Winning the Open
The 18th green of the Old Course has witnessed many dramatic conclusions to the British Open Golf Championship. Among the most memorable was the victory of the popular Spanish golfer Severiano Ballesteros in 1984. Ballesteros recalled that he enjoyed the deepest emotional experience of his entire golfing life when winning the championship at the home of golf. He birdied the 18th hole for 69, winning the contest by 2 strokes and celebrated victory with his now-famous fist pump. In the final round, Ballesteros was paired with the German golfer, Bernhard Langer who shared the runner-up position with the American, Tom Watson. Ballesteros died of brain cancer in 2011 at the age of 54.
The R&A organisation – which is distinct from the Royal and Ancient Golf Club whose clubhouse overlooks the Old Course – is also based in St Andrews, and is, jointly with the United States Golf Association, responsible for governing the game across the world. The rules of golf are issued from St Andrews in a multitude of languages, including those of over 20 European nationalities. Many of these are also available on a website or phone app – including the rules in Icelandic.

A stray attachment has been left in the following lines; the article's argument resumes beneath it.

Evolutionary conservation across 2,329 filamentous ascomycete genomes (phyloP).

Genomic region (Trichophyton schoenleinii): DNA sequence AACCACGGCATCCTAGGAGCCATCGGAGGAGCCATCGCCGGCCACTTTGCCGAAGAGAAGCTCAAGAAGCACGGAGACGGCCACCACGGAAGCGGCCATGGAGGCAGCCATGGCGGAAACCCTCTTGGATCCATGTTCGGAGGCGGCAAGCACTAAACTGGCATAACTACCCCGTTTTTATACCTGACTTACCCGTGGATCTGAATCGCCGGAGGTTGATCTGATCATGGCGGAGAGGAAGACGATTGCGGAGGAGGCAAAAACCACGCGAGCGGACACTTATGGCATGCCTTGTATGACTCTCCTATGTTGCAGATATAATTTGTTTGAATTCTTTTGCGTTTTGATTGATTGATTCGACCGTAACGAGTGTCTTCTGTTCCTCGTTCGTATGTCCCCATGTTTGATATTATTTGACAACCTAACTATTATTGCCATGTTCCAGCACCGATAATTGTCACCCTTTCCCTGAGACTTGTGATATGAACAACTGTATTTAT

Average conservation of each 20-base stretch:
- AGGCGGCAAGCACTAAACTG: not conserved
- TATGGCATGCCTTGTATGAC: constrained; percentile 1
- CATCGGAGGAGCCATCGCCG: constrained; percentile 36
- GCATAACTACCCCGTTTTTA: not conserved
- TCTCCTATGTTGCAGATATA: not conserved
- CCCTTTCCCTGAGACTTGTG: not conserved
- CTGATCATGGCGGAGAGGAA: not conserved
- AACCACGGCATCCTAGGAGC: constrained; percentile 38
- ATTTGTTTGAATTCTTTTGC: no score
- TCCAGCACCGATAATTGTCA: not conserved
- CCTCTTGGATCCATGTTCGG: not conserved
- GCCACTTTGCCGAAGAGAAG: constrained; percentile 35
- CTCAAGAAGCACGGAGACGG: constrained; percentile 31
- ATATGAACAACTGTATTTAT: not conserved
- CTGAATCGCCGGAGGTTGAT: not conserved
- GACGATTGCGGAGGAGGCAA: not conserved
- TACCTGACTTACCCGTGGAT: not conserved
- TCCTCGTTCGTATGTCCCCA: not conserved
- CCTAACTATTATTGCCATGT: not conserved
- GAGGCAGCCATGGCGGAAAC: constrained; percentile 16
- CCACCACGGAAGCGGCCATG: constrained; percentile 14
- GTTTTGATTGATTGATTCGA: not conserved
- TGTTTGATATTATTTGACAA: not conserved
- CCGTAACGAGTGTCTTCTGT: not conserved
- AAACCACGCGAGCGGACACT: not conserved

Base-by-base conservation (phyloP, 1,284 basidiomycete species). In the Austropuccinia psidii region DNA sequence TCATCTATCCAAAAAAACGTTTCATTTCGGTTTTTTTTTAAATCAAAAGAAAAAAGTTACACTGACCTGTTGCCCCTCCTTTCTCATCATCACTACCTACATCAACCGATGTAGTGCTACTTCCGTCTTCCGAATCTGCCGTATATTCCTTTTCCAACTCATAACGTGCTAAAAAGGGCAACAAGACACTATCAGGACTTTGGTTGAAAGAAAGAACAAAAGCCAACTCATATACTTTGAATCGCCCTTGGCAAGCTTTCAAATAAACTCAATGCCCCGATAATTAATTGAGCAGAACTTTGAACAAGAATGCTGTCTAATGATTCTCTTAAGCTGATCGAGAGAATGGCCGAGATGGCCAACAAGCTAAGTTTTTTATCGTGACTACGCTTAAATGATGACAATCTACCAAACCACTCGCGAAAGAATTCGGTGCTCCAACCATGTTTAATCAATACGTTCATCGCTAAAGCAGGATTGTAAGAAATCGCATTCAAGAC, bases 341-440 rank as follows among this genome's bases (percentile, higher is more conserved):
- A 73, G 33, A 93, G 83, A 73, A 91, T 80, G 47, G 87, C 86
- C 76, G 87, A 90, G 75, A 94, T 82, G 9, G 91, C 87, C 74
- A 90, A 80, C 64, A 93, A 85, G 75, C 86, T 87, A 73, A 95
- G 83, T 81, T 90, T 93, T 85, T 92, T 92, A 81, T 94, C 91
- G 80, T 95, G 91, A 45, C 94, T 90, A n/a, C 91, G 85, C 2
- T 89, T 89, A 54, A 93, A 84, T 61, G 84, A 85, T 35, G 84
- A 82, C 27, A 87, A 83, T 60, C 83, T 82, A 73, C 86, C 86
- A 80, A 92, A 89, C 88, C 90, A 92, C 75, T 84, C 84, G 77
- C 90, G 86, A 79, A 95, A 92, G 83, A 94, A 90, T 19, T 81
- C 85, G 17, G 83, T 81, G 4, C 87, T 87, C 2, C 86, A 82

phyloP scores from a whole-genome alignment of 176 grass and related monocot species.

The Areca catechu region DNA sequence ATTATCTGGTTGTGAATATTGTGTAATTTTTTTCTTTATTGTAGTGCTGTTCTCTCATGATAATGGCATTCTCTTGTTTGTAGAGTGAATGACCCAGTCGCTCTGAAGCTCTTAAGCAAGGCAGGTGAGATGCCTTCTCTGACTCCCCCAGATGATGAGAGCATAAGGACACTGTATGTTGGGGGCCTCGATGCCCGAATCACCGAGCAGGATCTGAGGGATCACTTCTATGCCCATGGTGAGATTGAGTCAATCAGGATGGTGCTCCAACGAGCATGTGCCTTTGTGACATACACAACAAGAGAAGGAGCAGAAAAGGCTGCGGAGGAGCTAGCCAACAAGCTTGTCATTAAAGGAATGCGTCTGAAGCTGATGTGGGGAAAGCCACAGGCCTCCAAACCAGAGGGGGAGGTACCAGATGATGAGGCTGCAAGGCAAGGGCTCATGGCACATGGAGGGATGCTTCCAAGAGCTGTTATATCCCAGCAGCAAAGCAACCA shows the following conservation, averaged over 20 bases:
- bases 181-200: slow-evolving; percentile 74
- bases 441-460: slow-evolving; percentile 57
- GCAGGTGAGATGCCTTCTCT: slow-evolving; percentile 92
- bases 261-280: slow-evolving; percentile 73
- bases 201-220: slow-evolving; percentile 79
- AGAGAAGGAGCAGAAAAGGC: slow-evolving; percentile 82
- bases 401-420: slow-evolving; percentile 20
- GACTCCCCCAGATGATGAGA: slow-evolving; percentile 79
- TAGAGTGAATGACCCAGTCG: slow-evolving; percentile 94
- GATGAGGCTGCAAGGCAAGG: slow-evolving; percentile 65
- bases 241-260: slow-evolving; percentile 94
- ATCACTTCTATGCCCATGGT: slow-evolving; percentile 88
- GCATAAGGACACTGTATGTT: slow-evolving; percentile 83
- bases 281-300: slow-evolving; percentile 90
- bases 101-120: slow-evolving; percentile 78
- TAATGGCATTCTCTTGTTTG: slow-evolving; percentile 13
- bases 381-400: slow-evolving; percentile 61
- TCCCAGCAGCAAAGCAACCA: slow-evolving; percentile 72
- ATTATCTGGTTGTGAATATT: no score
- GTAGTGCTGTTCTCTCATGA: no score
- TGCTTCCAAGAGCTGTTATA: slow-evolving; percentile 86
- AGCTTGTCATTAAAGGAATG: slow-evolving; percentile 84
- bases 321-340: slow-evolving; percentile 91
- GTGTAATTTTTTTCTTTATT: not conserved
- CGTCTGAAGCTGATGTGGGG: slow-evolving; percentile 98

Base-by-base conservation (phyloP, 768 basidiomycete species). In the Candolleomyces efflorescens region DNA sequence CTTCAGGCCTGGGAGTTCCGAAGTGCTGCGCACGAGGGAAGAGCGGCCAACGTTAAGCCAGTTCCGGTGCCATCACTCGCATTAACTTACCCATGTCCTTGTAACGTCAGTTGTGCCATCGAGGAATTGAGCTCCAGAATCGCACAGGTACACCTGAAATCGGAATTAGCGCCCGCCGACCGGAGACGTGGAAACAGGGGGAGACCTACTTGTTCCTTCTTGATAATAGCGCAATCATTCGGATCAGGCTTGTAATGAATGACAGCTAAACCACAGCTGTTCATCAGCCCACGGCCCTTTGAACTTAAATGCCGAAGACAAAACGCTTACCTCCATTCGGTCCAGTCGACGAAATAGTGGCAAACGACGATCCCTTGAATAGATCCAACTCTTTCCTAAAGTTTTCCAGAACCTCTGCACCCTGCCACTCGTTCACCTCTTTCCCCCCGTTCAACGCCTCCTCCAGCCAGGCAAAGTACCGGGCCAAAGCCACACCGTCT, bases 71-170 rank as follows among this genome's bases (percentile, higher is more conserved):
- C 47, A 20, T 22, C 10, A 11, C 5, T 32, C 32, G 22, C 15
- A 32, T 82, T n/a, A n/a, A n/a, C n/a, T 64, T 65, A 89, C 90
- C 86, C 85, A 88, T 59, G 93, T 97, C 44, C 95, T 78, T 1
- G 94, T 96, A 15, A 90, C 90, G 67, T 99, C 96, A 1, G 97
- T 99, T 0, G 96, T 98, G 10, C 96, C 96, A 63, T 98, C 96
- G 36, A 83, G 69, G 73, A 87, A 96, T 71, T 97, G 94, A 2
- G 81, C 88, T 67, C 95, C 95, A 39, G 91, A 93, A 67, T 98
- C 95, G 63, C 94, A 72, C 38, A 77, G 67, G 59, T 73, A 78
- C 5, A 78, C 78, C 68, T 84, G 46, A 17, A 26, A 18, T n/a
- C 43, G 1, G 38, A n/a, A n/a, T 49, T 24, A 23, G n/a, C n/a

Although the modern game of golf is believed to have originated in Scotland, the word “golf” itself may be of Dutch origin. The term is possibly derived from the Dutch word “kolf”, the name of a game similar to golf played in the Low Countries during the late medieval period.
From Golf Place walk up The Scores and turn right into Murray Park, leading to North Street. On your left, before turning into Murray Park, is St James’s Roman Catholic Church where Polish soldiers attended mass during the Second World War. A short distance to your right along North Street affixed to the railings outside the Ardgowan Hotel are a pair of plaques, one in English the other in Polish, commemorating the work of Józef Stanisław Kozacki on mine-detection. Then follow North Street in the other direction leading to St Salvator’s Chapel.
18th green image © Paul Birrell, CC BY-SA 2.0, via Wikimedia Commons